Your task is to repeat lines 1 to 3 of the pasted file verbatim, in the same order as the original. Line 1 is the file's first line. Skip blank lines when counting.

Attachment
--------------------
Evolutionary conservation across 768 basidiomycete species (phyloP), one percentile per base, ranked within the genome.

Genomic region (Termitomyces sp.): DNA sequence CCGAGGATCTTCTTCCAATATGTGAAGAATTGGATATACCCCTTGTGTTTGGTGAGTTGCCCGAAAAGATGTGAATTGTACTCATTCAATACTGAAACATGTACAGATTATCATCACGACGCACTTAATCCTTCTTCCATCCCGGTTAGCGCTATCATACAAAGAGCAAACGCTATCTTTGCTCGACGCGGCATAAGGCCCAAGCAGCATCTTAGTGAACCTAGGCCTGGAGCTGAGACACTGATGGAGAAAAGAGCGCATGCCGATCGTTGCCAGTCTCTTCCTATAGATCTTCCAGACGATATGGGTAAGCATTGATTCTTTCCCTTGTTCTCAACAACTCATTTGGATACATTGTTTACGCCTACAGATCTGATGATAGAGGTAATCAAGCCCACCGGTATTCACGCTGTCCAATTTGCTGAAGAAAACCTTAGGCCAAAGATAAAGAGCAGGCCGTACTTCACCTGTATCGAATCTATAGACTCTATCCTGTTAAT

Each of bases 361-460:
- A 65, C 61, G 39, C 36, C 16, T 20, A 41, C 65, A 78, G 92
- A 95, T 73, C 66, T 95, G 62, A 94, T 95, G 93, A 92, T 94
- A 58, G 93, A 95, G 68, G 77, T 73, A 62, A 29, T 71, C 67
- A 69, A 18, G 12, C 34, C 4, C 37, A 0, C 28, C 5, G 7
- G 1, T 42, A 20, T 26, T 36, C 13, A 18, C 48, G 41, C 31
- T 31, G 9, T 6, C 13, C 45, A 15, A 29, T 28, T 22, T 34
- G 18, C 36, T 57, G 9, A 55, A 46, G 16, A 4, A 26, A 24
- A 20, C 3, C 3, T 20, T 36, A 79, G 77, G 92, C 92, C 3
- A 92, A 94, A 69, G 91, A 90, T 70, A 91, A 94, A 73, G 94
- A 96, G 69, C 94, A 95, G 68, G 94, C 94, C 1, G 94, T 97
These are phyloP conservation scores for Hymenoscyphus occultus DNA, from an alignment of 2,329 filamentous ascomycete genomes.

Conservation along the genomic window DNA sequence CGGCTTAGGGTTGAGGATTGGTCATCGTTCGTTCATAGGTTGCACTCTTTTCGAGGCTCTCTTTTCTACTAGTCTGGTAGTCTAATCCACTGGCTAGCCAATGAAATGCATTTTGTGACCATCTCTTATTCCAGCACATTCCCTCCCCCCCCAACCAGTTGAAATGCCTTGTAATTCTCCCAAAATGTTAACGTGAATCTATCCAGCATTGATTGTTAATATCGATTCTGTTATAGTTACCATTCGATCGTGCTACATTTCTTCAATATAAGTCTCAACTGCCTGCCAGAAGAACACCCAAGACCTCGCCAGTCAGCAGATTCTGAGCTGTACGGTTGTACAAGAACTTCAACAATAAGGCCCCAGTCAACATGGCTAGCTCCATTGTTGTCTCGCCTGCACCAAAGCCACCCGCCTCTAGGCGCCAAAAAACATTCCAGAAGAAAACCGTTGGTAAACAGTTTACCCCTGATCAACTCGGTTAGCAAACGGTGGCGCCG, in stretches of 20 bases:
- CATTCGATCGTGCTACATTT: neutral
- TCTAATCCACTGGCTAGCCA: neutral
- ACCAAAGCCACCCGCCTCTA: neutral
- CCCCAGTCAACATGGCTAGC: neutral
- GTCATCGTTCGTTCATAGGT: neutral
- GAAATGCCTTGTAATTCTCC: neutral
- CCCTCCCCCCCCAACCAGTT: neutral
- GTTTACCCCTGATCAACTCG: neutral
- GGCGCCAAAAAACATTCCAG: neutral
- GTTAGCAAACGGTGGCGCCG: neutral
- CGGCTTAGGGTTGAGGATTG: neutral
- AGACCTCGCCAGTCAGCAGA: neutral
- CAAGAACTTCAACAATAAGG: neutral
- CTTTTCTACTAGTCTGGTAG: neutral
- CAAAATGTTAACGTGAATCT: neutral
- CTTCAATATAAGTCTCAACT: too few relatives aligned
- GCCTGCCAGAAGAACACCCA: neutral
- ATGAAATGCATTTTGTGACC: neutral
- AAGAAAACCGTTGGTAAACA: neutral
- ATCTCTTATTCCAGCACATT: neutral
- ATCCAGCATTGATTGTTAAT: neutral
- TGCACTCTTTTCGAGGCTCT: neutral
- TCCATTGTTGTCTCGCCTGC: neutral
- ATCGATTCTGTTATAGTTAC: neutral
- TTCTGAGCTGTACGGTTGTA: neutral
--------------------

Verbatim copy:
Evolutionary conservation across 768 basidiomycete species (phyloP), one percentile per base, ranked within the genome.

Genomic region (Termitomyces sp.): DNA sequence CCGAGGATCTTCTTCCAATATGTGAAGAATTGGATATACCCCTTGTGTTTGGTGAGTTGCCCGAAAAGATGTGAATTGTACTCATTCAATACTGAAACATGTACAGATTATCATCACGACGCACTTAATCCTTCTTCCATCCCGGTTAGCGCTATCATACAAAGAGCAAACGCTATCTTTGCTCGACGCGGCATAAGGCCCAAGCAGCATCTTAGTGAACCTAGGCCTGGAGCTGAGACACTGATGGAGAAAAGAGCGCATGCCGATCGTTGCCAGTCTCTTCCTATAGATCTTCCAGACGATATGGGTAAGCATTGATTCTTTCCCTTGTTCTCAACAACTCATTTGGATACATTGTTTACGCCTACAGATCTGATGATAGAGGTAATCAAGCCCACCGGTATTCACGCTGTCCAATTTGCTGAAGAAAACCTTAGGCCAAAGATAAAGAGCAGGCCGTACTTCACCTGTATCGAATCTATAGACTCTATCCTGTTAAT

Each of bases 361-460: